I didn’t sleep very well at the Pleasant View Guest House, and when I wandered down to breakfast to my amazement there were 24 places laid. How many people could this small bungalow accommodate?
As it happened there were only three other guest who had arrived for 8.30 and I quickly identified the chap who finished the walk the previous day. I picked his brains about the hardest bits, the most scenic, and so in, and it immediately became apparent that he was way out of my league. He went north to south and covered the first 40 miles in 2 days. He had a day to spare and was planning to spend it in Pembroke. He got on the same train as I did, but I alighted in Tenby.
I had a little shopping to do (sudocreme, savlon – insurance against chafing) and then decided to take the day very easy indeed. I found a café on the beach, ordered coffee and spent twenty minutes or so people watching. I noticed a woman with three teenage boys, all with rucksacks and walking poles, setting off across the beach at a fair old lick. “I won’t see them again!” I thought, and a short while later I started strolling gently along the beach. The tide was receding and it was much easier walking on the firm sand below high water mark than in the loose dry stuff. At the end of the beach I had my first climb of the day, with plenty more to come.
I had it fixed in my mind that Manorbier, the birthplace of my paternal grandmother, was around half-way. I recall when I plotted the route that it appeared that I had about 9 miles to walk, but my experience is that the reality is at least 10% further than the computer projection. When I rounded a headland and saw a welcoming looking bay appear, I was fully expecting it to be Manorbier and lunch, but it turned out to be Lydstep, whose existence I had totally forgotten in my excitement. I stopped for a cereal bar and some orange juice and then plodded up the hill back to the coastal path.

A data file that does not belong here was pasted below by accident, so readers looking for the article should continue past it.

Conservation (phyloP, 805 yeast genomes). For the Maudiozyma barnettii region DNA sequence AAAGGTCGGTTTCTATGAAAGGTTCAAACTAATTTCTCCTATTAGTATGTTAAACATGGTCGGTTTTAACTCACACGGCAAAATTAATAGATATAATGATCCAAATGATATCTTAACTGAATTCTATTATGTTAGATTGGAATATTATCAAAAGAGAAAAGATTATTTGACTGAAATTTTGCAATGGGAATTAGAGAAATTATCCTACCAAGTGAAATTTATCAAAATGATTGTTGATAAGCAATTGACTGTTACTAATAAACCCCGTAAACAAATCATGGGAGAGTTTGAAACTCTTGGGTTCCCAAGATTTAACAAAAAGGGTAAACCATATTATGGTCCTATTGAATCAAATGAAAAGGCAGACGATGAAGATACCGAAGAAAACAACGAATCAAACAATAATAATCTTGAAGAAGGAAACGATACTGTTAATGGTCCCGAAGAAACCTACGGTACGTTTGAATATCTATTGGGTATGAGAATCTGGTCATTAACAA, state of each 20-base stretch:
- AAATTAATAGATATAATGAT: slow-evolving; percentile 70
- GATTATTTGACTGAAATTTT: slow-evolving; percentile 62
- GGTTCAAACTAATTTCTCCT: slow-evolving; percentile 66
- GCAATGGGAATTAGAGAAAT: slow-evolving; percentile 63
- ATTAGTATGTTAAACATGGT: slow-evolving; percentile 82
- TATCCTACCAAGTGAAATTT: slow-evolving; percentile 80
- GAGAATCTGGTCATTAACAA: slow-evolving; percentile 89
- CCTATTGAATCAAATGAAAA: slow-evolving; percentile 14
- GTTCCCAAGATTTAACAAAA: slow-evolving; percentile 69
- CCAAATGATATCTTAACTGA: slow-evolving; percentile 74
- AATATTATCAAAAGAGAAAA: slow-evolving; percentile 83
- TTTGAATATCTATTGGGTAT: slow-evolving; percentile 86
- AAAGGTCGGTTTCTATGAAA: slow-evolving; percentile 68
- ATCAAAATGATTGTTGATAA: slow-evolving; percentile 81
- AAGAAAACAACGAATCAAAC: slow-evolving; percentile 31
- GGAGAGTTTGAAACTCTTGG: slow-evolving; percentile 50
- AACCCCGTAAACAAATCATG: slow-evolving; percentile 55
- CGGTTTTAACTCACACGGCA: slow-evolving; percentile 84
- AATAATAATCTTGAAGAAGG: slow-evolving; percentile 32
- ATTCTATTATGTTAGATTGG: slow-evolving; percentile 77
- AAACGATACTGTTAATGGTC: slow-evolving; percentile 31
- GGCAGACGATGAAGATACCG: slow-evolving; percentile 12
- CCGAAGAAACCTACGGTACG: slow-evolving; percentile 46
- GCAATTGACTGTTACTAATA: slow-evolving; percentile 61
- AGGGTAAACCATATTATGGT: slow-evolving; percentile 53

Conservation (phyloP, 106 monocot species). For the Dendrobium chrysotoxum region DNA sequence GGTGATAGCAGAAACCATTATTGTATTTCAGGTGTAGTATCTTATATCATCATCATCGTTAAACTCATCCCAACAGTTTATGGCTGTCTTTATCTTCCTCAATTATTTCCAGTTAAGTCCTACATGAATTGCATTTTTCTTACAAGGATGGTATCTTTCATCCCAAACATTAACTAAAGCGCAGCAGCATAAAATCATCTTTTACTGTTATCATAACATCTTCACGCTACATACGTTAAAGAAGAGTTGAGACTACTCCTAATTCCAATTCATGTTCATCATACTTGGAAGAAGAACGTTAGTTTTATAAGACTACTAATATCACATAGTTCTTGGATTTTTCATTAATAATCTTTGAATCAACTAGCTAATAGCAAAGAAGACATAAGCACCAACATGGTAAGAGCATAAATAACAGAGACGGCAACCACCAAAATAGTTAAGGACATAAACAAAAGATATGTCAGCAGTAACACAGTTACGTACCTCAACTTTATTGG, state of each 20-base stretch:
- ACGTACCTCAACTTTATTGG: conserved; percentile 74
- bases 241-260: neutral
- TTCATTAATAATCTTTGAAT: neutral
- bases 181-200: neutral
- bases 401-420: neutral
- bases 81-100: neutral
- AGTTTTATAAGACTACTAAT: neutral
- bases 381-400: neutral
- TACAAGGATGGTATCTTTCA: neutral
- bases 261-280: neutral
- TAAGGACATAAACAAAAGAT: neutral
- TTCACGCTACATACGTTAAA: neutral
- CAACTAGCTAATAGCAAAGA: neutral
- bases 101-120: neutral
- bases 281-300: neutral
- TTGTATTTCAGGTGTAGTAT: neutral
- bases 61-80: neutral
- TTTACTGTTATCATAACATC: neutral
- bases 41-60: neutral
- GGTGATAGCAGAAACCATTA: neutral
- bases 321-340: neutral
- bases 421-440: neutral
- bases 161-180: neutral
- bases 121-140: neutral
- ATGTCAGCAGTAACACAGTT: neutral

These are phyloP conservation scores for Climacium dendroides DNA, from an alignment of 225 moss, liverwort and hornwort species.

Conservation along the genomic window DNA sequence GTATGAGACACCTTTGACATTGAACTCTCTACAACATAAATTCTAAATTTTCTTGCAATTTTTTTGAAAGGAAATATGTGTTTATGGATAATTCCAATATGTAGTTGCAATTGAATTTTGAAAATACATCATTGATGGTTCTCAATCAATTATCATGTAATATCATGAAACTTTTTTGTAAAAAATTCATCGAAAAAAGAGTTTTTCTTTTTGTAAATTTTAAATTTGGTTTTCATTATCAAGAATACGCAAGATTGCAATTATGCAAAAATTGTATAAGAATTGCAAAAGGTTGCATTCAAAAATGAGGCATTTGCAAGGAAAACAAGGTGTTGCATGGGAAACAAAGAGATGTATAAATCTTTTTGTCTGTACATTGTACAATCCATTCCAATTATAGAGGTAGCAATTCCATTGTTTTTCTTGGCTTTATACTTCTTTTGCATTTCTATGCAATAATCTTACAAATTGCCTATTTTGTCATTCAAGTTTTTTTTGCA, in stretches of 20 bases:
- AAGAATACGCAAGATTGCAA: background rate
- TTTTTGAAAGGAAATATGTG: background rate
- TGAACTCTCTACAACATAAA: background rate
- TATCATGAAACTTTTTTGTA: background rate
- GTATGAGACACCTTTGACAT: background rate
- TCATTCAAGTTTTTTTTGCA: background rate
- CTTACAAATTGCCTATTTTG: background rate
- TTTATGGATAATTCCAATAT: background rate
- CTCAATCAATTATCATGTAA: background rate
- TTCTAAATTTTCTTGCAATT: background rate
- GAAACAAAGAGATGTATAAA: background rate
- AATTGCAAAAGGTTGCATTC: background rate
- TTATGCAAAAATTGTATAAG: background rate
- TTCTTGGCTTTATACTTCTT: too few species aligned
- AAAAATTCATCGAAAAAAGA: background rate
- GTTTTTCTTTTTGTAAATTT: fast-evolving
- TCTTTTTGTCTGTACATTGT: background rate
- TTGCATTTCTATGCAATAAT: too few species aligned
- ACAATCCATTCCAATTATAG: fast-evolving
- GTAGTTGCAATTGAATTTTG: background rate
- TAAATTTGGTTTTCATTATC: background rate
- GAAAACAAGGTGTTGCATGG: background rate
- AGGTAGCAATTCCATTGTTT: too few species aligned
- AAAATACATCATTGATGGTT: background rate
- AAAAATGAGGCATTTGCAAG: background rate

A little while later, near some military installation, I caught up with the woman I had seen earlier, but she seemed only to have one teenage boy left. Before my speculation concerning how she had disposed of the other two became too wild and far-flung, she engaged me in conversation. It turned out that the other two, who were somewhat older and more adventurous, had descended to some sandy cove or other and they all kept track of one another using some google maps facility. I also found out that her name was Abigail and she came from Wisconsin. She too is planning to walk as much of the coastal path as she can.
We parted company and a little while later I found a very nice café that served beer, bacon baguettes, ice cream and tea, amongst other things, but they were no concern of mine. While I was eating Abigail arrived, this time with a full complement of teenage boys, and the all settled down to eat.
My Lydstep miscalculation had another aspect: Manorbier was only a couple of miles from my B & B so I set off for more Up and Down, arriving at about 6.30, seeing virtually no-one else on the coastal path in the hour or so it took me. Mein Host very kindly gave me a lift to the pub in Jameston, where the rib eye steak etc. were very good. I washed this down with a pint of Hoppy Wan Kanobi followed by a Rev. James. I do like my beer to be associated with Men of the Cloth.
Something like 12 miles for the day, including my walk to Kilgetty station, my amble around Tenby, and the diversion into Manorbier village. That is pretty close to my limit.